Wednesday 5 August 2015

A Month in Abu Dis: Thoughts on the Duma Arson Attack

Friday morning news of an arson attack on the home of Palestinian family, taking the life of an 18 months old child, reached us. The suspected killers are Israelis from a nearby settlement. This form of violence even has its own name, “price tag attacks". Another two Palestinians have died in clashes with the Israeli army and the tension has increased throughout the West Bank and Jerusalem. This follows a long list of attacks and casualties from settlers and the Israeli army throughout the West Bank and also recently, stabbings by an ultra-orthodox Jew at the Jerusalem Gay Pride.

Here in Abu Dis, there were no big violent clashes with the Israeli military on Friday (at least nothing worse than the usual happenings). The people, however, are angry and frustrated. Netanyahu’s condemnation is met with a cynical laugh. The people I talked to believe that nothing will happen to the attackers, that the so-called Jewish extremists will be declared crazy, maybe even avoid prison. There will be no justice for this child and his family, no justice for the Palestinians. A volunteer’s father tells me: “This is our life. Every day. This is occupation.” There is no hope in his voice, just sadness.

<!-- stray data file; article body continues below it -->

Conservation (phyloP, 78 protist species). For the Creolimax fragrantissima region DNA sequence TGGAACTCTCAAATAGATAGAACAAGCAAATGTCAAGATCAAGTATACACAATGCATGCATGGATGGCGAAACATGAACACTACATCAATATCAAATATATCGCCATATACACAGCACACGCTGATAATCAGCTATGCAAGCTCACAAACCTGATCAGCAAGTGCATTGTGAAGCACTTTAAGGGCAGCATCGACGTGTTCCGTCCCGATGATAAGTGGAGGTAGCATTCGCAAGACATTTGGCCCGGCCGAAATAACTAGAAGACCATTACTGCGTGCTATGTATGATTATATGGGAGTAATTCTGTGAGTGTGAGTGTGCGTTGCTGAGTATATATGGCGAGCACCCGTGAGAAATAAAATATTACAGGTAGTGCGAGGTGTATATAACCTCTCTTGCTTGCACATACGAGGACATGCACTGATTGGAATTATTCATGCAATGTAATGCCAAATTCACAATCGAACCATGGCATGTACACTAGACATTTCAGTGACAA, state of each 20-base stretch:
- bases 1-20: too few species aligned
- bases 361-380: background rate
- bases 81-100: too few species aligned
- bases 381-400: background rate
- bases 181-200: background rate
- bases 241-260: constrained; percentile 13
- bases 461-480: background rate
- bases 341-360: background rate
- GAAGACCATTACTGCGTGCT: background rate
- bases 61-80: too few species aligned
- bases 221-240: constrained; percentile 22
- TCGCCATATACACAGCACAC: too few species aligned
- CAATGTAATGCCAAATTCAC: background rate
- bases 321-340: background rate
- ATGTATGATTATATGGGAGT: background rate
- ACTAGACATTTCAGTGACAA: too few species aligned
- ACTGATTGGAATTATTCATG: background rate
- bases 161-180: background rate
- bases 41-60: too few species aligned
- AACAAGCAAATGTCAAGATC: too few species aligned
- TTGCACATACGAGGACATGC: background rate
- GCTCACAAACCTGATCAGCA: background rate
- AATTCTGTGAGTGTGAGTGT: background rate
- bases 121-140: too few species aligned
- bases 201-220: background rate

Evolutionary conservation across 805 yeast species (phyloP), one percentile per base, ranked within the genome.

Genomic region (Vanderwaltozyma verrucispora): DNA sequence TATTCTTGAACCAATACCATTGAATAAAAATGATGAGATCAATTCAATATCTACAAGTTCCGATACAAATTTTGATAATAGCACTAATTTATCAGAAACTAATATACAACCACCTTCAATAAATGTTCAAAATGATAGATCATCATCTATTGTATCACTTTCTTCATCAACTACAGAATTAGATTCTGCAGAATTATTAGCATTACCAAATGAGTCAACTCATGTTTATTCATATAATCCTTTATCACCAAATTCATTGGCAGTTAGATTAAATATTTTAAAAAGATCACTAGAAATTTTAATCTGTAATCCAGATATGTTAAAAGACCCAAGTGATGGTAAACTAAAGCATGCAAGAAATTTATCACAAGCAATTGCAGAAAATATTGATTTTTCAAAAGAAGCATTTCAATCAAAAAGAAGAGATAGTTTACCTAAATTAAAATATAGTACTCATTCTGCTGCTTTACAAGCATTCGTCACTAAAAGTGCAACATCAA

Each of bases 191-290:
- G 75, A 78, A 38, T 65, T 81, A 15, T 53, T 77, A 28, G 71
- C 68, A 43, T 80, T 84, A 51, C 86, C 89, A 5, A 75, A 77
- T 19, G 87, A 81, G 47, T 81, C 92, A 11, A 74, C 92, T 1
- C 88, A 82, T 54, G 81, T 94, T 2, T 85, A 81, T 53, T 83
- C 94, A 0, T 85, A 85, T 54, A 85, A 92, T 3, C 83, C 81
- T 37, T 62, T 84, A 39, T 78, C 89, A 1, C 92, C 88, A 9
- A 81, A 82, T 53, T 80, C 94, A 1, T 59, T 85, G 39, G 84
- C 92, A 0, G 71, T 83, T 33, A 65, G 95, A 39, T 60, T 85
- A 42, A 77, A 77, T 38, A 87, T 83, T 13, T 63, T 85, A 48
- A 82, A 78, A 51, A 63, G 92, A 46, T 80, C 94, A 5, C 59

As we walk along the street, a man stops his car and asks the local volunteers if they have told us about the attack, if we know what life is like here. That is the message the Palestinians here leave me with. They just want us to understand the reality of their daily life. They want to make sure the world knows, and put a halt to what is felt as a very efficient Israeli propaganda machine in global media. To be honest, I understand their feelings. Going through my BBC app newsfeed, it seems like Cecil the lion is getting more attention than the deadly violence in the West Bank.  

One of the volunteers here showed us the reactions of different politicians, Palestinian, Israeli, and around the world, images of the erupting clashes around the West Bank and explained his frustrations. Abu Dis is in Area B, so there is no police here, only the Israeli army. Even in Ramallah, in Area A, under the control of the Palestinian Authority and police, a simple phone call from Israel and the police desert the streets and leave way to the Israeli army. The settlements on the other hand, considered illegal under international law, benefit from state support and have beautiful tree lined streets and mansions. Settlements have security checkpoints at their entrance. Where is safe for the Palestinians?

Israelis and Palestinians in the West Bank are also not subjected to the same criminal laws, often resulting in more lenient convictions for Israelis and access to simple privileges like visitors in prison, which are extremely difficult/impossible for Palestinians to obtain. There is a generalized feeling here that reactions would be very different had the family been Israeli.

If you would like to read more about this, here are a few links (thanks Sybil for some of these!):

No comments:

Post a Comment